The effect of a novel pentadecapeptide BPC 157 on development of tolerance and physical dependence following repeated administration of diazepam

Chin J Physiol. 1999 Sep 30;42(3):171-9.


A novel gastric pentadecapeptide BPC 157 with different beneficial activities and anticonvulsant effect interacting with GABAergic system could improve diazepam efficacy coadministered (10 microg/kg, 10 ng/kg i.p.) with diazepam (5.0 mg/kg i.p.) twice daily for 10 days, since diazepam chronic medication would otherwise predispose for diazepam- tolerance/withdrawal development (shorter latency to convulsion after convulsant). In diazepam chronically treated mice, it attenuated diazepam tolerance (provoked by later acute administration of diazepam together with convulsant) and postponed physical dependence/withdrawal effects (provoked by later administration of isoniazid). In tolerance assay, at 42 h after the end of conditioning regimen, shorter preconvulsive latencies than in healthy (non-diazepam conditioned) mice following isoniazid (800 mg/kg i.p.) (as hallmark of tolerance) were observed if diazepam (5.0 mg/kg i.p.) was again given acutely to mice previously conditioned with diazepam alone (use of picrotoxin 3.0 mg/kg i.p., as convulsant, with acute application of diazepam in previously diazepam conditioned mice did not lead to tolerance hallmark). This was completely avoided in diazepam+BPC 157 10 microg or diazepam+BPC 157 10 ng chronically treated animals. In physical dependence assay (isoniazid challenge assessed at 6, 14, 42 and 72 h after conditioning medication), when compared to diazepam non-conditioned healthy mice, in diazepam conditioned mice residual anticonvulsive activity was not present already at the earliest post-conditioning interval (i.e., not different latency to isoniazid-convulsions), whereas shorter preconvulsive latencies (as physical dependence/withdrawal hallmark) were noted in diazepam conditioned mice following isoniazid challenge at 42 h and at 72 h after end of conditioning treatment. In diazepam+BPC 157 10 microg- conditioned mice, a residual anticonvulsive activity (i.e., longer latency to isoniazid convulsion) was noted at 6 h post-conditioning, whereas shorter preconvulsive latencies appeared only at 72 h-post-conditioning period. In conclusion, taken together these data (lack of tolerance development (tolerance studies), prolonged residual anticonvulsive activity, and postponed physical dependence/withdrawal hallmark in diazepam+BPC 157 chronically treated mice) with common benzodiazepines tolerance/withdrawal knowledge, it could be speculated that BPC 157 acts favoring the natural homeostasis of the GABA receptor complex as well as enhancing the GABAergic transmission, and having a mechanism at least partly different from those involved in diazepam tolerance/withdrawal, it may be likely used in further therapy of diazepam tolerance and withdrawal.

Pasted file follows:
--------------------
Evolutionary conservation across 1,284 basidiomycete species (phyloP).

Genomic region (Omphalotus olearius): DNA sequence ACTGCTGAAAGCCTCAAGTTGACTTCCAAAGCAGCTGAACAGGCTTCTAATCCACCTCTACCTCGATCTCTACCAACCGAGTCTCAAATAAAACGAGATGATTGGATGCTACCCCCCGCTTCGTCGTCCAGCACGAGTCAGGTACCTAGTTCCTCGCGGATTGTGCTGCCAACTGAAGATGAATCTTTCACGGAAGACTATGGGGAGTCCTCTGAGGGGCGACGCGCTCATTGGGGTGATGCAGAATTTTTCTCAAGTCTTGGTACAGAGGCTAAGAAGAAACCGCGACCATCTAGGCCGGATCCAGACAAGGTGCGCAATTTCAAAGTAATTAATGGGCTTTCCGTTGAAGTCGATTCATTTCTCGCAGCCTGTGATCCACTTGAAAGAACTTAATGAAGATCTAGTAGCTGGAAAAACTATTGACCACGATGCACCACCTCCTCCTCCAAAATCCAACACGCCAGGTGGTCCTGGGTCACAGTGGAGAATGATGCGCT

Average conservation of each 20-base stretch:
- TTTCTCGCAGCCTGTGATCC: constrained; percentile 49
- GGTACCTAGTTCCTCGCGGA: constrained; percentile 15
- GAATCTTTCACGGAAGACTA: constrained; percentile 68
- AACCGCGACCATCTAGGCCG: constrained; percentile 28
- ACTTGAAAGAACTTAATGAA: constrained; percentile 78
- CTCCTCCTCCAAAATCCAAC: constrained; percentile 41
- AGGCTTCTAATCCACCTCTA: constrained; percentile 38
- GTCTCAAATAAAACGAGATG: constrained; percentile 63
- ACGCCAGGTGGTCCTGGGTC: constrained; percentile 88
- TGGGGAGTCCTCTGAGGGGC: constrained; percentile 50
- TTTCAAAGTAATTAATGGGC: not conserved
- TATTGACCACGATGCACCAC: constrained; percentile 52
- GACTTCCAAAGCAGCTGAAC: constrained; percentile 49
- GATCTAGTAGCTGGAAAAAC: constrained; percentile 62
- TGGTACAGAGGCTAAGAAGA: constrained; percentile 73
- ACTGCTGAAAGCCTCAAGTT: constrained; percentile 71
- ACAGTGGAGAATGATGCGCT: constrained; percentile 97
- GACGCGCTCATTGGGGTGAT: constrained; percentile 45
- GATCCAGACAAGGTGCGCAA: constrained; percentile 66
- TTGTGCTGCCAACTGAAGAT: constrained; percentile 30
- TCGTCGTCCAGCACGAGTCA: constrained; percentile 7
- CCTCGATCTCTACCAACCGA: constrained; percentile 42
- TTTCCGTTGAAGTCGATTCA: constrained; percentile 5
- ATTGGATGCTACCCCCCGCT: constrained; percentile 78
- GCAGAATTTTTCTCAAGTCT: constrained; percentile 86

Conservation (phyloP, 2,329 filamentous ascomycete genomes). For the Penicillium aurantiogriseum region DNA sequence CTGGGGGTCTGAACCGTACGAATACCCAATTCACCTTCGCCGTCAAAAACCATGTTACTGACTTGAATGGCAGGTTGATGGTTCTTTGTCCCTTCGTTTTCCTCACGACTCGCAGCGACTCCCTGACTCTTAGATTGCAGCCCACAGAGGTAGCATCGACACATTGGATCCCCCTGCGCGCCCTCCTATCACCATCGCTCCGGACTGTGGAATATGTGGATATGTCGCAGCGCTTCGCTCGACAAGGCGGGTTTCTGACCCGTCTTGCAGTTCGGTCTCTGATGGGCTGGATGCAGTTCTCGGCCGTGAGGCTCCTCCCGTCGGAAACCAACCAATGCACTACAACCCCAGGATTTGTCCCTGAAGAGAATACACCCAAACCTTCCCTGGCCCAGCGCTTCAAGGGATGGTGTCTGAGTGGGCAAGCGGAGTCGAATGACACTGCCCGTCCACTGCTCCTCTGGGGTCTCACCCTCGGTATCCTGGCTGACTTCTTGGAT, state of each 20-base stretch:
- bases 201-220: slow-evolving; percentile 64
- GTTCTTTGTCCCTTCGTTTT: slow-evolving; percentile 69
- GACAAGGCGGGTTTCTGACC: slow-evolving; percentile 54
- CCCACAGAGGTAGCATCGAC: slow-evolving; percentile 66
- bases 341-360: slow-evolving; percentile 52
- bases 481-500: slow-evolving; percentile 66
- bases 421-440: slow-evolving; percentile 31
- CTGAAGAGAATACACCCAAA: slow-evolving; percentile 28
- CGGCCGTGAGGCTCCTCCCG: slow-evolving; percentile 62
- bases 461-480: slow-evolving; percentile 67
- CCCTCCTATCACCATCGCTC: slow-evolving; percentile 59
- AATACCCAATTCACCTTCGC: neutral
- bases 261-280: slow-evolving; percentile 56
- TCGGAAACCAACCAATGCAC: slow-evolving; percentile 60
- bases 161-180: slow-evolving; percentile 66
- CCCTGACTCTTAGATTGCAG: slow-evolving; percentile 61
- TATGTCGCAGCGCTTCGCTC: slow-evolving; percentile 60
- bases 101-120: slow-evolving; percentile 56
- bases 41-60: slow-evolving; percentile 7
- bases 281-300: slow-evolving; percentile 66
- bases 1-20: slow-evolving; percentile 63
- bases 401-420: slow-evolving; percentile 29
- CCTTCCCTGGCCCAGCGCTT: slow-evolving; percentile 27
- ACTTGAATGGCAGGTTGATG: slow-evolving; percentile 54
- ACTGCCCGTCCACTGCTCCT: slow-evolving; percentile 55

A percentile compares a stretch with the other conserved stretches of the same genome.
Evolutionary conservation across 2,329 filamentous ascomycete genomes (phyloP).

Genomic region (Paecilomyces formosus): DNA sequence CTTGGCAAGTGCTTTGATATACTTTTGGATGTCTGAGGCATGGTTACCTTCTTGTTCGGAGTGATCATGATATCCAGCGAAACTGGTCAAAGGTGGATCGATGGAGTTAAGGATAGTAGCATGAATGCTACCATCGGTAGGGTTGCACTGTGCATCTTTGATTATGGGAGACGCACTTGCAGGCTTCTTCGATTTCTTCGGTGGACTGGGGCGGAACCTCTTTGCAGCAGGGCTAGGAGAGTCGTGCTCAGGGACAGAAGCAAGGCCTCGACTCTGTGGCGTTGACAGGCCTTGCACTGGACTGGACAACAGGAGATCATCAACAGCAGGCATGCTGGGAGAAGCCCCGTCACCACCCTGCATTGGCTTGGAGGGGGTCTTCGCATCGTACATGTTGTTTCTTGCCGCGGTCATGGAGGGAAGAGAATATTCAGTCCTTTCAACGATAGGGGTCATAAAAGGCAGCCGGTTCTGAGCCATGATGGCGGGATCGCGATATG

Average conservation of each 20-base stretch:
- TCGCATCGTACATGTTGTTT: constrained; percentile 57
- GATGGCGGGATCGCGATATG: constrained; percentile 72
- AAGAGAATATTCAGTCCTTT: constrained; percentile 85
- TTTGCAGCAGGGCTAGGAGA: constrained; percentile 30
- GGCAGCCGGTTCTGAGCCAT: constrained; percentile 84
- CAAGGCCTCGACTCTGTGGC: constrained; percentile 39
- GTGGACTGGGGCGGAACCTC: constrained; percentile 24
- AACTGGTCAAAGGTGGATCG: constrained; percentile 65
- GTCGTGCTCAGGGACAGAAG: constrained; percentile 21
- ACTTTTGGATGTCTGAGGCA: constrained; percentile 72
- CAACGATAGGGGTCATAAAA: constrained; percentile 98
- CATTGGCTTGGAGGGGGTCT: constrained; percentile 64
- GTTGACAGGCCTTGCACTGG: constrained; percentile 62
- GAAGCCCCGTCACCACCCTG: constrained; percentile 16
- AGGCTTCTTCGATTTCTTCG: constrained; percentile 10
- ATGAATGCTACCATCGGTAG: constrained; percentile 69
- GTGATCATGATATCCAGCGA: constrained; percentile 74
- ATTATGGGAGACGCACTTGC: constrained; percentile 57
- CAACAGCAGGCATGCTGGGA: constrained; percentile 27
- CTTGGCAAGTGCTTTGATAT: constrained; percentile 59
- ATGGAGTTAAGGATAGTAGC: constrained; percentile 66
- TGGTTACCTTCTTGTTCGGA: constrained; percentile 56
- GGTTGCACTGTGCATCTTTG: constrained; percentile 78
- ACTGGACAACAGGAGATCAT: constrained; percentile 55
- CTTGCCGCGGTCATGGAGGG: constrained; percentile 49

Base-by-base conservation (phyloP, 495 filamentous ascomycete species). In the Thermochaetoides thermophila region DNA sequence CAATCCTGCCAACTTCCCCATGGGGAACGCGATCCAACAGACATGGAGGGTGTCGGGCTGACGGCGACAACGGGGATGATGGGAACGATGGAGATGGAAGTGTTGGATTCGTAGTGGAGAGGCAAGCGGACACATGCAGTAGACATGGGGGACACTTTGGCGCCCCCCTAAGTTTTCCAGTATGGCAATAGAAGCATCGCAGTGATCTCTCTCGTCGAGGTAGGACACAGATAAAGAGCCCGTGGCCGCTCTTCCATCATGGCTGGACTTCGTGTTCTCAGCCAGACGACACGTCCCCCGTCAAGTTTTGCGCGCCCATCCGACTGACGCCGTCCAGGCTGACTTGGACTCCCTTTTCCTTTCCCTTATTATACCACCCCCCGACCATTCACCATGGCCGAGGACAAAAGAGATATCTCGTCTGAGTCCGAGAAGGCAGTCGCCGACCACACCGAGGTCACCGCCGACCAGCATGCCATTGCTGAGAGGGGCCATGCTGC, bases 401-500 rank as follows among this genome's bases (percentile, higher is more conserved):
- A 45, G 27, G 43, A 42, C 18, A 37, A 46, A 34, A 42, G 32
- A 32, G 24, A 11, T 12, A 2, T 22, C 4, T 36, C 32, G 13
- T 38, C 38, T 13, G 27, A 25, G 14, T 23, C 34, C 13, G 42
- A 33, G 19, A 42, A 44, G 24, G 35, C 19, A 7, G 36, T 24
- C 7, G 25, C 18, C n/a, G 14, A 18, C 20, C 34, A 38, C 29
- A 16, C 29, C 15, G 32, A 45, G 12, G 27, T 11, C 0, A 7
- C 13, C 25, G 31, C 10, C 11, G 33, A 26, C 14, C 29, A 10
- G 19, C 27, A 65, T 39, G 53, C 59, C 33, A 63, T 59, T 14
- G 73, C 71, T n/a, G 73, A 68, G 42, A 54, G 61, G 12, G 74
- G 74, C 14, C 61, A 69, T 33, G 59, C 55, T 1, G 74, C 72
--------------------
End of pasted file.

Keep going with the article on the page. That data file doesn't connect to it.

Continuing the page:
MeSH terms

  • Amino Acid Sequence
  • Animals
  • Anti-Ulcer Agents / chemistry
  • Anti-Ulcer Agents / pharmacology*
  • Anticonvulsants / pharmacology*
  • Antitubercular Agents / pharmacology
  • Brain Chemistry / drug effects
  • Diazepam / pharmacology*
  • Drug Interactions
  • Drug Tolerance*
  • Epilepsy / chemically induced
  • Epilepsy / drug therapy
  • Isoniazid / pharmacology
  • Male
  • Mice
  • Mice, Inbred Strains
  • Molecular Sequence Data
  • Peptide Fragments / chemistry
  • Peptide Fragments / pharmacology*
  • Picrotoxin / pharmacology
  • Proteins / chemistry
  • Proteins / pharmacology*
  • Receptors, GABA-A / physiology
  • Substance Withdrawal Syndrome / drug therapy


  • Anti-Ulcer Agents
  • Anticonvulsants
  • Antitubercular Agents
  • Peptide Fragments
  • Proteins
  • Receptors, GABA-A
  • Picrotoxin
  • BPC 157
  • Diazepam
  • Isoniazid